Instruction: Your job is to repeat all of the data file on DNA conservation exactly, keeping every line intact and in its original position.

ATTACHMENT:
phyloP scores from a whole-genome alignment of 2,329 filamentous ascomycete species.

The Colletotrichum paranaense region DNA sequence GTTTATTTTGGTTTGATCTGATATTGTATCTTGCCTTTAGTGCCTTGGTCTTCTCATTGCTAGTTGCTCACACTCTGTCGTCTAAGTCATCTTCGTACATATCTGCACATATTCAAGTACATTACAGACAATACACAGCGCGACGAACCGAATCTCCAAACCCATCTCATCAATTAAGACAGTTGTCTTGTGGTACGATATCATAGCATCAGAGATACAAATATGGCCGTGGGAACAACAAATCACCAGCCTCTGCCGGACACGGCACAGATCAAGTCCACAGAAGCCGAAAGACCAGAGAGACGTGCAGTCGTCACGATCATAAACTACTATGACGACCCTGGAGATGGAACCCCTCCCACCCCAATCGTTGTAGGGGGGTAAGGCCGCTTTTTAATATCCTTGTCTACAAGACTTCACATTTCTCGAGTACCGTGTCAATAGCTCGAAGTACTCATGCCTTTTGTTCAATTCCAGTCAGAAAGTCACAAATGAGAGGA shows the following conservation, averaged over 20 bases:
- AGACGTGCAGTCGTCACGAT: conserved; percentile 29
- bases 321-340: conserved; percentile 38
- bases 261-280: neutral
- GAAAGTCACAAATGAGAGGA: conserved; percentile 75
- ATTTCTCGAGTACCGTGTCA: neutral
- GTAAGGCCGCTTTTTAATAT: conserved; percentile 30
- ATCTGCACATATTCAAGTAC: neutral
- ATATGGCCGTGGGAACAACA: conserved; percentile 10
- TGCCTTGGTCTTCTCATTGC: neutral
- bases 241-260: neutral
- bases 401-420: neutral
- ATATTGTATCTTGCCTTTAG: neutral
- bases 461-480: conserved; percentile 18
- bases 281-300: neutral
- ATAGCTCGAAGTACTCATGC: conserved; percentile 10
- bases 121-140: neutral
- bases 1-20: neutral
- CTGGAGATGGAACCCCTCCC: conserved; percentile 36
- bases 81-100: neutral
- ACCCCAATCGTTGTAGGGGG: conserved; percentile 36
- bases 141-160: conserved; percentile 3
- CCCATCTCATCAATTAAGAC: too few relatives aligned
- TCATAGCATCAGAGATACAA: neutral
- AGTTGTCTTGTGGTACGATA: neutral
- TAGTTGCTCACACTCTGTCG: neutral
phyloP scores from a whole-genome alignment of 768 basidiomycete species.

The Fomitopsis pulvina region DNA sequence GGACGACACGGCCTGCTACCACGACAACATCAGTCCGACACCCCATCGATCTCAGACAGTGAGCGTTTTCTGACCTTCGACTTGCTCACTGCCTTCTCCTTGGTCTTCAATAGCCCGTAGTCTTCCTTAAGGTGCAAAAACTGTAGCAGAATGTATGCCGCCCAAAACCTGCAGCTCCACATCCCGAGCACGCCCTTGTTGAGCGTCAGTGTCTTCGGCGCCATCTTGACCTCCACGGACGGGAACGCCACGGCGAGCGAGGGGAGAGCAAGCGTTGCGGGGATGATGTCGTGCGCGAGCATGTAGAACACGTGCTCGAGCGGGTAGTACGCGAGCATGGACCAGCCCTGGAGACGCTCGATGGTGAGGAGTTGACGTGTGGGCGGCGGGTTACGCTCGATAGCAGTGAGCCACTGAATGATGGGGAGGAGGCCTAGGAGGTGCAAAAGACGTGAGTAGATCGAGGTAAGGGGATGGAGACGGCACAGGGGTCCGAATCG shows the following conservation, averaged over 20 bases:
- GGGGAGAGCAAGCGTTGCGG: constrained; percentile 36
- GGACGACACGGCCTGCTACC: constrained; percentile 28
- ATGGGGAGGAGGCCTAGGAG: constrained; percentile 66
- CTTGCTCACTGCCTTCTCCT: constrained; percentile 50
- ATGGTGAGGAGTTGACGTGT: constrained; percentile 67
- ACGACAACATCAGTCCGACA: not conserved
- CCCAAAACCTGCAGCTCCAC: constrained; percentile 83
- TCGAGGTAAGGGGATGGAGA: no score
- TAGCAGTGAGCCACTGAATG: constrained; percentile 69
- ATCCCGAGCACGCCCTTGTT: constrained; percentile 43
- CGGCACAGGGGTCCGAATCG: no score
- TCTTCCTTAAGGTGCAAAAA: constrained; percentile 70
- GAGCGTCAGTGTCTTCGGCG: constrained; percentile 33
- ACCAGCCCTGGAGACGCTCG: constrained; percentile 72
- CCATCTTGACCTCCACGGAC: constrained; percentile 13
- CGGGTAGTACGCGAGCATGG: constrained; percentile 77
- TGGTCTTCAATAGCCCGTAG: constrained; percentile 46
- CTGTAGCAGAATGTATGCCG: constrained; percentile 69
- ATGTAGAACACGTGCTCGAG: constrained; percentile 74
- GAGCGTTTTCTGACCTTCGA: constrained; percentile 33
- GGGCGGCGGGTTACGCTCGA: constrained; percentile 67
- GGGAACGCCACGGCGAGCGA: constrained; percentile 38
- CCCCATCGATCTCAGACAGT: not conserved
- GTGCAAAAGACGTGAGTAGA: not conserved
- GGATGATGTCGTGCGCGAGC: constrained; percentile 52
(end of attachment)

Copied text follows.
phyloP scores from a whole-genome alignment of 2,329 filamentous ascomycete species.

The Colletotrichum paranaense region DNA sequence GTTTATTTTGGTTTGATCTGATATTGTATCTTGCCTTTAGTGCCTTGGTCTTCTCATTGCTAGTTGCTCACACTCTGTCGTCTAAGTCATCTTCGTACATATCTGCACATATTCAAGTACATTACAGACAATACACAGCGCGACGAACCGAATCTCCAAACCCATCTCATCAATTAAGACAGTTGTCTTGTGGTACGATATCATAGCATCAGAGATACAAATATGGCCGTGGGAACAACAAATCACCAGCCTCTGCCGGACACGGCACAGATCAAGTCCACAGAAGCCGAAAGACCAGAGAGACGTGCAGTCGTCACGATCATAAACTACTATGACGACCCTGGAGATGGAACCCCTCCCACCCCAATCGTTGTAGGGGGGTAAGGCCGCTTTTTAATATCCTTGTCTACAAGACTTCACATTTCTCGAGTACCGTGTCAATAGCTCGAAGTACTCATGCCTTTTGTTCAATTCCAGTCAGAAAGTCACAAATGAGAGGA shows the following conservation, averaged over 20 bases:
- AGACGTGCAGTCGTCACGAT: conserved; percentile 29
- bases 321-340: conserved; percentile 38
- bases 261-280: neutral
- GAAAGTCACAAATGAGAGGA: conserved; percentile 75
- ATTTCTCGAGTACCGTGTCA: neutral
- GTAAGGCCGCTTTTTAATAT: conserved; percentile 30
- ATCTGCACATATTCAAGTAC: neutral
- ATATGGCCGTGGGAACAACA: conserved; percentile 10
- TGCCTTGGTCTTCTCATTGC: neutral
- bases 241-260: neutral
- bases 401-420: neutral
- ATATTGTATCTTGCCTTTAG: neutral
- bases 461-480: conserved; percentile 18
- bases 281-300: neutral
- ATAGCTCGAAGTACTCATGC: conserved; percentile 10
- bases 121-140: neutral
- bases 1-20: neutral
- CTGGAGATGGAACCCCTCCC: conserved; percentile 36
- bases 81-100: neutral
- ACCCCAATCGTTGTAGGGGG: conserved; percentile 36
- bases 141-160: conserved; percentile 3
- CCCATCTCATCAATTAAGAC: too few relatives aligned
- TCATAGCATCAGAGATACAA: neutral
- AGTTGTCTTGTGGTACGATA: neutral
- TAGTTGCTCACACTCTGTCG: neutral
phyloP scores from a whole-genome alignment of 768 basidiomycete species.

The Fomitopsis pulvina region DNA sequence GGACGACACGGCCTGCTACCACGACAACATCAGTCCGACACCCCATCGATCTCAGACAGTGAGCGTTTTCTGACCTTCGACTTGCTCACTGCCTTCTCCTTGGTCTTCAATAGCCCGTAGTCTTCCTTAAGGTGCAAAAACTGTAGCAGAATGTATGCCGCCCAAAACCTGCAGCTCCACATCCCGAGCACGCCCTTGTTGAGCGTCAGTGTCTTCGGCGCCATCTTGACCTCCACGGACGGGAACGCCACGGCGAGCGAGGGGAGAGCAAGCGTTGCGGGGATGATGTCGTGCGCGAGCATGTAGAACACGTGCTCGAGCGGGTAGTACGCGAGCATGGACCAGCCCTGGAGACGCTCGATGGTGAGGAGTTGACGTGTGGGCGGCGGGTTACGCTCGATAGCAGTGAGCCACTGAATGATGGGGAGGAGGCCTAGGAGGTGCAAAAGACGTGAGTAGATCGAGGTAAGGGGATGGAGACGGCACAGGGGTCCGAATCG shows the following conservation, averaged over 20 bases:
- GGGGAGAGCAAGCGTTGCGG: constrained; percentile 36
- GGACGACACGGCCTGCTACC: constrained; percentile 28
- ATGGGGAGGAGGCCTAGGAG: constrained; percentile 66
- CTTGCTCACTGCCTTCTCCT: constrained; percentile 50
- ATGGTGAGGAGTTGACGTGT: constrained; percentile 67
- ACGACAACATCAGTCCGACA: not conserved
- CCCAAAACCTGCAGCTCCAC: constrained; percentile 83
- TCGAGGTAAGGGGATGGAGA: no score
- TAGCAGTGAGCCACTGAATG: constrained; percentile 69
- ATCCCGAGCACGCCCTTGTT: constrained; percentile 43
- CGGCACAGGGGTCCGAATCG: no score
- TCTTCCTTAAGGTGCAAAAA: constrained; percentile 70
- GAGCGTCAGTGTCTTCGGCG: constrained; percentile 33
- ACCAGCCCTGGAGACGCTCG: constrained; percentile 72
- CCATCTTGACCTCCACGGAC: constrained; percentile 13
- CGGGTAGTACGCGAGCATGG: constrained; percentile 77
- TGGTCTTCAATAGCCCGTAG: constrained; percentile 46
- CTGTAGCAGAATGTATGCCG: constrained; percentile 69
- ATGTAGAACACGTGCTCGAG: constrained; percentile 74
- GAGCGTTTTCTGACCTTCGA: constrained; percentile 33
- GGGCGGCGGGTTACGCTCGA: constrained; percentile 67
- GGGAACGCCACGGCGAGCGA: constrained; percentile 38
- CCCCATCGATCTCAGACAGT: not conserved
- GTGCAAAAGACGTGAGTAGA: not conserved
- GGATGATGTCGTGCGCGAGC: constrained; percentile 52